By Your Headspace Mindfulness & Meditation Experts
You may have experienced a flow state at some point — that sense of fluidity between your body and mind, where you are totally absorbed by and deeply focused on something, beyond the point of distraction. Time feels like it has slowed down. Your senses are heightened. You are at one with the task at hand, as action and awareness sync to create an effortless momentum. Some people describe this feeling as being “in the zone.” This is the flow state and it’s accessible to everyone, whether you’re engaged in a physical activity, a creative pursuit, or even a simple day-to-day task.
Popularized by positive psychologists Mihaly Csikszentmihalyi and Jeanne Nakamura, flow state describes a feeling where, under the right conditions, you become fully immersed in whatever you are doing.
“There’s this focus that, once it becomes intense, leads to a sense of ecstasy, a sense of clarity: you know exactly what you want to do from one moment to the other; you get immediate feedback,” Csikszentmihalyi said in a 2004 TED Talk. Csikszentmihalyi and Nakamura reached this conclusion by interviewing a variety of self-actualized, high-performing people: including mountain climbers, chess players, surgeons, and ballet dancers.
When you’re giving your fullest attention to an activity or task that you are incredibly passionate about, singularly focused on, and totally immersed in, you may find yourself creating the conditions necessary to experience a flow state of mind. The mind’s usual chatter begins to fade away, placing us in a non-distracted zone. The feelings that would consume you under normal circumstances (inhibition, hunger, fatigue, or aches and pains) melt away, and all that matters is your dedication to your craft.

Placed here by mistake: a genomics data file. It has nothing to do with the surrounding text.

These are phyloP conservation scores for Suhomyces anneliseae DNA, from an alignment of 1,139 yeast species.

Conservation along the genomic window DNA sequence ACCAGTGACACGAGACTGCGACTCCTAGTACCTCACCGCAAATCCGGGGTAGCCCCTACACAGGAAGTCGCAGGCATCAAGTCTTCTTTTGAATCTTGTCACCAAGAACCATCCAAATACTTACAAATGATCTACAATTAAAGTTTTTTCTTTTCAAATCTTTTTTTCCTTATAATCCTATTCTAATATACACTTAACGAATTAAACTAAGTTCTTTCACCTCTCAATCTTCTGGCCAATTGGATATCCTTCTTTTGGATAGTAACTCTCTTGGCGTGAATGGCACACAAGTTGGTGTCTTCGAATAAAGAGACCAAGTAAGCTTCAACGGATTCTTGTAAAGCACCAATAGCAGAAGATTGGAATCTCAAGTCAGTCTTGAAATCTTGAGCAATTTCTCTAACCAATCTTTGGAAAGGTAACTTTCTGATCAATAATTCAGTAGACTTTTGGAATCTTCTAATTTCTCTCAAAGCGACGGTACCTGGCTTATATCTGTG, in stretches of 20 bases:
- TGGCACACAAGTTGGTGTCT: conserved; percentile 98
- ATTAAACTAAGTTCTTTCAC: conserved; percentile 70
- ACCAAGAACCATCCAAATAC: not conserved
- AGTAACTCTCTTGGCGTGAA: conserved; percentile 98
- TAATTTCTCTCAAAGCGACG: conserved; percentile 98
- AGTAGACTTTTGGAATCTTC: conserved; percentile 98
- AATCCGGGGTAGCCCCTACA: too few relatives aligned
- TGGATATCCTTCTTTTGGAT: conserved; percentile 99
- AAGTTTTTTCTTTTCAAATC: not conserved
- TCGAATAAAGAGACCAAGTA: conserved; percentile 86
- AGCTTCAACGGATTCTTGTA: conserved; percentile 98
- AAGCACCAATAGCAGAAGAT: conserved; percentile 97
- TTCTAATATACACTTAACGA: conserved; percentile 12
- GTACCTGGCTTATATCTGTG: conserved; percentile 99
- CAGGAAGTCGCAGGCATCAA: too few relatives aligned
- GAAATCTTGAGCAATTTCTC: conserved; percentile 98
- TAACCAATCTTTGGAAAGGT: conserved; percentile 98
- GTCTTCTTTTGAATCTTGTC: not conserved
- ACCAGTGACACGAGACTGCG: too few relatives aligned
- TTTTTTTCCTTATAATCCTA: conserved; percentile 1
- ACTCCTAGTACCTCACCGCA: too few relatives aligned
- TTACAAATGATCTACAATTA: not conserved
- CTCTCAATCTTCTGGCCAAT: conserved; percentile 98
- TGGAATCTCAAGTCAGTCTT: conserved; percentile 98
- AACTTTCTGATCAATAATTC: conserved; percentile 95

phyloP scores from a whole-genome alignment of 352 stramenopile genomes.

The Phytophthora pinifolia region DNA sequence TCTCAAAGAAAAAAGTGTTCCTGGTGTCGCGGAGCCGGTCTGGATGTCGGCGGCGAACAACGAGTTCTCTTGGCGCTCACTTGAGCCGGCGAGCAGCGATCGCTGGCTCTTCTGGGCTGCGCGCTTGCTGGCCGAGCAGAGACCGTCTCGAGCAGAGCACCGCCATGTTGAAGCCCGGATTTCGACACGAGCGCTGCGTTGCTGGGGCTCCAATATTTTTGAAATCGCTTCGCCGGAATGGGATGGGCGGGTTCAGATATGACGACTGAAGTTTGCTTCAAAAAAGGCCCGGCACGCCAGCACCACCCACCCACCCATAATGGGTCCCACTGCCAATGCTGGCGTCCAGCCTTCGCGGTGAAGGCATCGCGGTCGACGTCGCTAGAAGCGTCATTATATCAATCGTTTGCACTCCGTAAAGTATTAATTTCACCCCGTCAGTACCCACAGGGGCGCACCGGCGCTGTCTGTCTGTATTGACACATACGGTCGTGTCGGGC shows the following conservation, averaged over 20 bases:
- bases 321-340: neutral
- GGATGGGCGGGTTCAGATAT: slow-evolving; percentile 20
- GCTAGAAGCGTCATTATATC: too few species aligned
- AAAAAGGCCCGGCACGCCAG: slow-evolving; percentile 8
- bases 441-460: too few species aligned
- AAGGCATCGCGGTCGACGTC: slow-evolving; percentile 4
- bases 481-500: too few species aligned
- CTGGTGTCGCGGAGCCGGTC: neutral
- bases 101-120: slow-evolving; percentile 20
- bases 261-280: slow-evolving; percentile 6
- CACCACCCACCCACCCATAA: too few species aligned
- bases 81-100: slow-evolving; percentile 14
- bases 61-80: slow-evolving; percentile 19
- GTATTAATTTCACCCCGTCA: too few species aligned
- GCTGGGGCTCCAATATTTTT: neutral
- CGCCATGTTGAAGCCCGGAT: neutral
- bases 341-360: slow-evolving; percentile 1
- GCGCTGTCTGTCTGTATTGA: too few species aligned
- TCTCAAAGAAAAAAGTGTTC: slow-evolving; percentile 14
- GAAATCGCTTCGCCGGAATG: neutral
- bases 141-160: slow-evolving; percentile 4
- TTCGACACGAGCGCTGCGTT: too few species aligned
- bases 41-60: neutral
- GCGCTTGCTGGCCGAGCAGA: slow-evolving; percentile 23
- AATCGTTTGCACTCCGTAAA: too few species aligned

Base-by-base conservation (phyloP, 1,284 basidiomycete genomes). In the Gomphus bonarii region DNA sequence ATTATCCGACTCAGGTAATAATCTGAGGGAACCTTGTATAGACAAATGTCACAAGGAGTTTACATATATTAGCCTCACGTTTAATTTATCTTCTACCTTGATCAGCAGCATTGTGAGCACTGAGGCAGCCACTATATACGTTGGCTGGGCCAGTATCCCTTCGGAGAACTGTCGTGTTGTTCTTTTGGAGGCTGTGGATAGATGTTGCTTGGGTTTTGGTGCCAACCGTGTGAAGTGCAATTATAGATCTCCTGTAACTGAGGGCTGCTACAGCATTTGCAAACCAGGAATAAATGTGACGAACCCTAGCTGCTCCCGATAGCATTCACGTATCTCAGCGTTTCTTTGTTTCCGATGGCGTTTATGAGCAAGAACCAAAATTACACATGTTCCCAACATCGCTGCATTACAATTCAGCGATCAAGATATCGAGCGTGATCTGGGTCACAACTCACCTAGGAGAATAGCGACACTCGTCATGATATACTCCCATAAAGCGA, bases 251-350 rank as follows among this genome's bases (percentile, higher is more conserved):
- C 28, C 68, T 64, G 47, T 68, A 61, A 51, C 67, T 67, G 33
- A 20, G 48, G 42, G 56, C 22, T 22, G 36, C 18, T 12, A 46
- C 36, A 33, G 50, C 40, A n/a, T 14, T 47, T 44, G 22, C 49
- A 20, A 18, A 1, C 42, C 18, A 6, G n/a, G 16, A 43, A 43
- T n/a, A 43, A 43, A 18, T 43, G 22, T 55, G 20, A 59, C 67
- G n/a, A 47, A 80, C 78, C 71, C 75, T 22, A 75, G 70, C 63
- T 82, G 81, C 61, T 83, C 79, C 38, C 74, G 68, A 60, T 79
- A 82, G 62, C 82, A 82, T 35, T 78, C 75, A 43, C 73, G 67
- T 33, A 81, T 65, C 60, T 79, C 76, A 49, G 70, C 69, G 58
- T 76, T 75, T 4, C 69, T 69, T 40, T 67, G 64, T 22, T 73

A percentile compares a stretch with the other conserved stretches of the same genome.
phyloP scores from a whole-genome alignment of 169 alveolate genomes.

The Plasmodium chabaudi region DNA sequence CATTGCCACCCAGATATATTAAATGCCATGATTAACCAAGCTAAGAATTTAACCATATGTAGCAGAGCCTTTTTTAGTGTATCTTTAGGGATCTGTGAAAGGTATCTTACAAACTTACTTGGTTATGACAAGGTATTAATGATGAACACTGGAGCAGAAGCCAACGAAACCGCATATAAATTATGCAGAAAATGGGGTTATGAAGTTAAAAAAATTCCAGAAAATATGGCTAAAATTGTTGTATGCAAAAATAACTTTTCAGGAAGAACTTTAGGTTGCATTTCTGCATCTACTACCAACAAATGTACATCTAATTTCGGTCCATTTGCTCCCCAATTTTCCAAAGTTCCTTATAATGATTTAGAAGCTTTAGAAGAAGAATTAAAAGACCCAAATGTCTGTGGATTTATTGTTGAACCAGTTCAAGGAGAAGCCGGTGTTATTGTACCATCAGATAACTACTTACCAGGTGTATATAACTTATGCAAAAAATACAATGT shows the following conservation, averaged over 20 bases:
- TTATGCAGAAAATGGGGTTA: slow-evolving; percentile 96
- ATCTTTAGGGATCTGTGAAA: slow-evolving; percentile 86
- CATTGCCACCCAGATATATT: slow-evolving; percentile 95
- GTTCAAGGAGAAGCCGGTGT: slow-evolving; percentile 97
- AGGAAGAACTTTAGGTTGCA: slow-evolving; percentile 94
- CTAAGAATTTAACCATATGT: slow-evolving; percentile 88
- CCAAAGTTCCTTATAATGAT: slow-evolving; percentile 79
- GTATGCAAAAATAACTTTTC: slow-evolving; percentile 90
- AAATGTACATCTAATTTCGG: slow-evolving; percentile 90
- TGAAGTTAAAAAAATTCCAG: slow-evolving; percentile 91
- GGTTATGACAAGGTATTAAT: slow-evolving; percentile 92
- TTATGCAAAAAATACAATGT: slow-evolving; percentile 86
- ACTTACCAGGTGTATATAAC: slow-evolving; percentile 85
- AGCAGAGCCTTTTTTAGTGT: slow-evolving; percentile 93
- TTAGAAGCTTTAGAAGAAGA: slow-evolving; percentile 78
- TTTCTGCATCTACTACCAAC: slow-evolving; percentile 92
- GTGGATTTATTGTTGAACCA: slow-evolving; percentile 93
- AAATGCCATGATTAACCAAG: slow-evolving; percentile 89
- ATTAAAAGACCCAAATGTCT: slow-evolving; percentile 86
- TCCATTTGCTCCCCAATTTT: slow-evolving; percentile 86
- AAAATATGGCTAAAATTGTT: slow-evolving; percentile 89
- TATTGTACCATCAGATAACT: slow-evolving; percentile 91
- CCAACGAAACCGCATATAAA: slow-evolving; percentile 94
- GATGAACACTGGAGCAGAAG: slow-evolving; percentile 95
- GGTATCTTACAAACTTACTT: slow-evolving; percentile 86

The flow mental state is generally less common during periods of relaxation and makes itself present during challenging and engaging activities. According to Csikszentmihalyi, “The best moments in our lives are not the passive, receptive, relaxing times… the best moments usually occur if a person’s body or mind is stretched to its limits in a voluntary effort to accomplish something difficult and worthwhile.” To that end, engagement and concentration are key in achieving flow state.
According to Csikszentmihalyi, the human mind can process up to 120 bits of information per second. When we’re challenging ourselves with a task, our mind reaches full capacity. If the activity at hand happens to be something we enjoy and we’re good at, we achieve a flow mental state — and it can leave us feeling ecstatic, motivated and fulfilled.